Posted by on August 6, 2022 6:36 am
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Former military officers urge Supreme Court to uphold affirmative action in colleges

A group of retired military heavyweights have urged the Supreme Court to uphold affirmative action in higher education when the justices review a legal challenge to race-conscious admissions policies at the University of North Carolina (UNC) and Harvard.

The former officers argued in court papers that allowing colleges and service academies to consider race as a factor in admissions decisions helps the U.S. military achieve its goal of cultivating a diverse officer corps, which they said accrues benefits both within the ranks and in overseas operations.

Prohibiting race-conscious admissions, on the other hand, would threaten to undermine national security, the group argued in an amicus brief signed by 35 former top military leaders, including the highest-ranking military officers under Presidents Trump, Obama, George W. Bush and Clinton.

“History has shown that placing a diverse Armed Forces under the command of homogenous leadership is a recipe for internal resentment, discord, and violence,” they wrote. “By contrast, units that are diverse across all levels are more cohesive, collaborative, and effective.”

When the Supreme Court hears arguments in the case in October, the focus will likely remain fixed on the interplay between diversity goals, higher education and limits that the Constitution places on the use of racial classifications to benefit minorities.

But as suggested by the former officers’ brief, as well as scholarship connecting diversity and improved military performance, the potential implications of the case could reach well beyond academia — perhaps as far as the battlefield.

“Historically, diverse and inclusive armies outperform their more exclusionary rivals in battlefield,” Jason Lyall, a professor of government at Dartmouth College and author of the book “Divided Armies: Inequality and Battlefield Performance in Modern War,” told The Hill.

“They typically record better casualty rates as well as lower desertion and defection even when outnumbered,” he added. “Because of their problem-solving skills, they are capable of more complex battlefield maneuvers, and so are more lethal and resilient, than less inclusive enemies.”

The legal dispute at issue arose after a conservative-backed group, Students for Fair Admissions (SFFA), sued UNC and Harvard over their use of affirmative action in admissions decisions. The group accused the schools of failing to pursue diversity goals through available race-neutral alternatives, as required under Supreme Court precedent.

SFFA suffered defeat in the lower courts, where judges rejected their arguments based on the landmark 2003 decision in Grutter v. Bollinger and related cases. In Grutter, the court ruled 5-4 that colleges may use race as one factor in admissions decisions as a way to diversify student populations.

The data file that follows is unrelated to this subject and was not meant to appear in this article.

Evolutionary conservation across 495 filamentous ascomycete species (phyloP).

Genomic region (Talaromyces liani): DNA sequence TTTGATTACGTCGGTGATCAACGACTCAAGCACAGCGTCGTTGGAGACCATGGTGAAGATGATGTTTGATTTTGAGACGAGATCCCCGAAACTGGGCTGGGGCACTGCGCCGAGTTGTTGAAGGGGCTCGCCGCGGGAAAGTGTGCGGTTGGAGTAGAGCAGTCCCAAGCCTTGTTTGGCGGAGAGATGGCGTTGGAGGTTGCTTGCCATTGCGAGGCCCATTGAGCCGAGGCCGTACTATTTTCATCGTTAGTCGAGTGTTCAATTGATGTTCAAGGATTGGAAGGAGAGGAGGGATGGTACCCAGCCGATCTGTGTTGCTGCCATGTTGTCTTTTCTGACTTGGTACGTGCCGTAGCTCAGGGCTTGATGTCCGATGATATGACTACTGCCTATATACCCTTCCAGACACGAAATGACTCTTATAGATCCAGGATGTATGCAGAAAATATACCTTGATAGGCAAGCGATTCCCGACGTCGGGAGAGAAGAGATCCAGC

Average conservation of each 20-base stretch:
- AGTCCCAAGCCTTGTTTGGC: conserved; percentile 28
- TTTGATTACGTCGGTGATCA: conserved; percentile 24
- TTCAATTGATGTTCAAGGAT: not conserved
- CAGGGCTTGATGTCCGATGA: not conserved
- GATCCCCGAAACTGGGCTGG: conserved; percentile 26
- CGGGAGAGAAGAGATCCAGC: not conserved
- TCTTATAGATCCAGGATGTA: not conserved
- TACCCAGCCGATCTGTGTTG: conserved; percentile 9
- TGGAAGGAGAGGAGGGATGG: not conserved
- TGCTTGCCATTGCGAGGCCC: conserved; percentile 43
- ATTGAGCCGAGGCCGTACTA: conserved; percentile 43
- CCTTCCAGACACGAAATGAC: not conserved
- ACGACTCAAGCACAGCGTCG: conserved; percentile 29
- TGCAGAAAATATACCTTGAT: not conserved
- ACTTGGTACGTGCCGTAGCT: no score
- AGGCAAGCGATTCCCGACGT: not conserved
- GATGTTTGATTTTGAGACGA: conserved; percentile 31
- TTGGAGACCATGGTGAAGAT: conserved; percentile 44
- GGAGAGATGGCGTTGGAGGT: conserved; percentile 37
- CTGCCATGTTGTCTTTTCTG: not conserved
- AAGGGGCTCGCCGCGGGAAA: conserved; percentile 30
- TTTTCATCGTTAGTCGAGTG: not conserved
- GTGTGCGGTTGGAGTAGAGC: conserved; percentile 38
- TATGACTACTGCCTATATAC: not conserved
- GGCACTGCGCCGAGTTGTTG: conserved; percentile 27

In court papers, SFFA urged the justices to overturn Grutter. That decision, they argued, defies the constitutional guarantee of equal protection under the law, and has led college admissions officers to engage in “crude stereotyping” based on race.

SFFA, in its suit against Harvard, alleged that the school’s admissions policy discriminates against Asian Americans. The group argued that Harvard’s subjective “personal ratings” scores, which tended to reflect cultural stereotypes, had made it harder for Asian Americans to be admitted, compared to applicants of other races.

“Applicants who check the box for African American at Harvard and UNC, for example, receive a preference because of their race whether they grew up in poverty and went to failing schools, have parents who were multimillionaire executives, spent their formative years in Europe, are the direct descendants of slaves, or are second-generation immigrants from Africa,” they wrote, urging the justices to upend nearly two decades of affirmative action precedent.

But the former military officers behind this week’s amicus brief cautioned the justices against such a move. Overruling Grutter and related Supreme Court precedent, they said, would make achieving the military’s diversity goals more difficult and impair military cohesion and effectiveness.

An attorney for SFFA did not respond when asked to comment on the potential national security implications of invalidating race-conscious admissions policies in higher education.

The retired officers in their brief argued that diversity in military leadership flows directly from diversity in higher education, with the bulk of military officers hailing from service academies like the Army’s U.S. Military Academy in West Point, N.Y., or Reserve Officer Training Corps programs housed at civilian universities.

“Diversity in the halls of academia directly affects performance in the theaters of war,” they wrote.

They added that the demands of recent U.S. humanitarian missions — which included deployments to Haiti, Somalia and Latin America — underscore the need for diversity in the officer corps. That aim is no less critical in elite special forces units like the Navy SEALs, which currently face a severe shortage of minority officers, they wrote.

“Life and death missions conducted by these units require diverse skills, including foreign language competency and knowledge of other cultures, along with the ability to collaborate and culturally empathize with vastly different individuals,” they wrote.

Among the signatories to the brief were former Joint Chiefs Chairmen Marine Gen. Joseph Dunford, Navy Adm. Michael Mullen, Air Force Gen. Richard Myers and Army Gen. Henry Shelton.

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